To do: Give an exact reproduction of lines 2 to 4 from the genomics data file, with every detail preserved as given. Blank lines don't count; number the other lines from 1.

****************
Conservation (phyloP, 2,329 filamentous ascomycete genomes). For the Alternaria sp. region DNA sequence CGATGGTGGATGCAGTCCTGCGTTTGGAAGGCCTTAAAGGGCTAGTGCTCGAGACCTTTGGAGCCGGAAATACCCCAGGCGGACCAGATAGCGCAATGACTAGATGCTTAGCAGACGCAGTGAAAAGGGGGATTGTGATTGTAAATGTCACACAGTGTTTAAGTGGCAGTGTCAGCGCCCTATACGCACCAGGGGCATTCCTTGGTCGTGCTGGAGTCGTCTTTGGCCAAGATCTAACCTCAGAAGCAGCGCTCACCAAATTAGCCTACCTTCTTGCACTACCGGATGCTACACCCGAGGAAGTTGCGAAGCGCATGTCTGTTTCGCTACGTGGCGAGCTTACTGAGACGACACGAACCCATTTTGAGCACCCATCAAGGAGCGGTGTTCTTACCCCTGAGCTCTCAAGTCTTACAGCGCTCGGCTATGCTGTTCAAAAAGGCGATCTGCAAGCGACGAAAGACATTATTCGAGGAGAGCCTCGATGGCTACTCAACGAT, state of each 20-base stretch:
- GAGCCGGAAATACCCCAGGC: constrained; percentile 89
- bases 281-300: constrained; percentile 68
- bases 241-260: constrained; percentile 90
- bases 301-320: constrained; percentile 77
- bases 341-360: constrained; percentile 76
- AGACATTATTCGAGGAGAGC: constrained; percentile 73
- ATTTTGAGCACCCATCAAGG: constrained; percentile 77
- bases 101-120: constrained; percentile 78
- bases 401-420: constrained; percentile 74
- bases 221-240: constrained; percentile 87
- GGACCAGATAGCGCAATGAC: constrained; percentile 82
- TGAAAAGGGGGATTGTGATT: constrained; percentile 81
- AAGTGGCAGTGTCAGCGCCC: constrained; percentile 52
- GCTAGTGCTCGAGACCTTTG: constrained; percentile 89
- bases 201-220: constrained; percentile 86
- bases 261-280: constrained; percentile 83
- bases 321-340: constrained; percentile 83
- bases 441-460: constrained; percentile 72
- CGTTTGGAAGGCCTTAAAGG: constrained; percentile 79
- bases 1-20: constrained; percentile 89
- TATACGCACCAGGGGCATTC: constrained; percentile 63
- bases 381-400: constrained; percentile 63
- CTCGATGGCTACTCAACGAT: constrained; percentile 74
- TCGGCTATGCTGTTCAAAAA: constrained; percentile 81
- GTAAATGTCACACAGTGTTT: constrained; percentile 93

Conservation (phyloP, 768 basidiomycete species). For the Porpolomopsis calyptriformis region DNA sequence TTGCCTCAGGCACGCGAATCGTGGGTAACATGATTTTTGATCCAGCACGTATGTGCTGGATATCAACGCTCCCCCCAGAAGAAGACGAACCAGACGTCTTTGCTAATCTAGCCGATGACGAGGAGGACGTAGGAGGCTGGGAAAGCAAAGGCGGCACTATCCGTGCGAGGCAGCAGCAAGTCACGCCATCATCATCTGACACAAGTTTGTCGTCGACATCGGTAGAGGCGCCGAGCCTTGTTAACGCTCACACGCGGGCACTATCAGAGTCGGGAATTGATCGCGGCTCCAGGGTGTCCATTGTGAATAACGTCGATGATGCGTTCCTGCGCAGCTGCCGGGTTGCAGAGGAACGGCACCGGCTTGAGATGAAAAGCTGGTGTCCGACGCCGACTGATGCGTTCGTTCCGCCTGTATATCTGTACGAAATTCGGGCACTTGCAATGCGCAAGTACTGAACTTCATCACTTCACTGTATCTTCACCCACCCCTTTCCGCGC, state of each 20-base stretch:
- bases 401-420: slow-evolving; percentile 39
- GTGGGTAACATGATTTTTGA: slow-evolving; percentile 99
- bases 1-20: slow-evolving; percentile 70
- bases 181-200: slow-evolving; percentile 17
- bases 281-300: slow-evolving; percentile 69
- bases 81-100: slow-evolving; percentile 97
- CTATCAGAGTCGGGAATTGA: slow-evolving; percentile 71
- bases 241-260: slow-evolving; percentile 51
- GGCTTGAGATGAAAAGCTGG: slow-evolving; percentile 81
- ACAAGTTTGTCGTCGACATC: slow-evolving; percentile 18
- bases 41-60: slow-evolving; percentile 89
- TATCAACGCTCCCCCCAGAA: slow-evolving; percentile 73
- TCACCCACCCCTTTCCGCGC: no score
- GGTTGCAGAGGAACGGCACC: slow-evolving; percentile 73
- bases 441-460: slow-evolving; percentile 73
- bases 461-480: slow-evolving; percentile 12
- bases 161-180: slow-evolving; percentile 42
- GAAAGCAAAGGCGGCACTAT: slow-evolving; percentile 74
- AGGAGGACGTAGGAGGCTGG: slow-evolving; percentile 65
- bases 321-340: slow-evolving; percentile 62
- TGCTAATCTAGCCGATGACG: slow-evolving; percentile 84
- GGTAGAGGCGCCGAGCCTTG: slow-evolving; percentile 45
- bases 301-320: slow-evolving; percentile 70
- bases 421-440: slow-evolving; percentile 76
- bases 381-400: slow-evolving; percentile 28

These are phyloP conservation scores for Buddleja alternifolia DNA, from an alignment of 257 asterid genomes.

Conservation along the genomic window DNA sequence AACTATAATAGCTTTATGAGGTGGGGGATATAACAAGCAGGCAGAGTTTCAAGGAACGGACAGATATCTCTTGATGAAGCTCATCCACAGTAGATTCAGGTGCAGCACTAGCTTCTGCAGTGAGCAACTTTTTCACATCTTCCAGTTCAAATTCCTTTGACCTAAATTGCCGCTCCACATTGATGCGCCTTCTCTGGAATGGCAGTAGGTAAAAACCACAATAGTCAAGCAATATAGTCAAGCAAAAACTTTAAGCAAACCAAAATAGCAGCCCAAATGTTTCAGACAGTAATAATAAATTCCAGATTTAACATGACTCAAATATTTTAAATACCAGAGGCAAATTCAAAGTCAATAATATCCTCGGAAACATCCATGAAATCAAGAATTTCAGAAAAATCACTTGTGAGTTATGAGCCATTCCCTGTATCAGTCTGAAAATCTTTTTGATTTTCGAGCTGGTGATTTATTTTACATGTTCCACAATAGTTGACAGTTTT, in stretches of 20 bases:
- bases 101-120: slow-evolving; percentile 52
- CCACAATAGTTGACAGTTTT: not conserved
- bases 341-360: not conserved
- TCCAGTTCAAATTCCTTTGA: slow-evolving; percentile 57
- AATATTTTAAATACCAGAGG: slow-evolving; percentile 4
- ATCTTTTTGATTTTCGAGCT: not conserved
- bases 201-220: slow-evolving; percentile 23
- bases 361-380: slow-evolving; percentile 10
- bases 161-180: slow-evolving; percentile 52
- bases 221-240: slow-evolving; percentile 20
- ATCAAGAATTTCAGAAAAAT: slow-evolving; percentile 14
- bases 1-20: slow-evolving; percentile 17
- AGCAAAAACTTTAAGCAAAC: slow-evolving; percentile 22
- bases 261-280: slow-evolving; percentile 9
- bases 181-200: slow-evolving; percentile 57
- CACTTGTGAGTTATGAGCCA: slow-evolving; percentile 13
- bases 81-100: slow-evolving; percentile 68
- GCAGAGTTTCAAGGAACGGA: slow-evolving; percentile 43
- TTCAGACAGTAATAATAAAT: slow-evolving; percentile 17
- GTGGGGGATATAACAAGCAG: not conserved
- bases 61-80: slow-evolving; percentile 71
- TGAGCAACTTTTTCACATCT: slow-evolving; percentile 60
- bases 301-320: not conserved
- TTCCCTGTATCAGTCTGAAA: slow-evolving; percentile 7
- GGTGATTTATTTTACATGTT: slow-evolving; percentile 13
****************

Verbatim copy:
- GAGCCGGAAATACCCCAGGC: constrained; percentile 89
- bases 281-300: constrained; percentile 68
- bases 241-260: constrained; percentile 90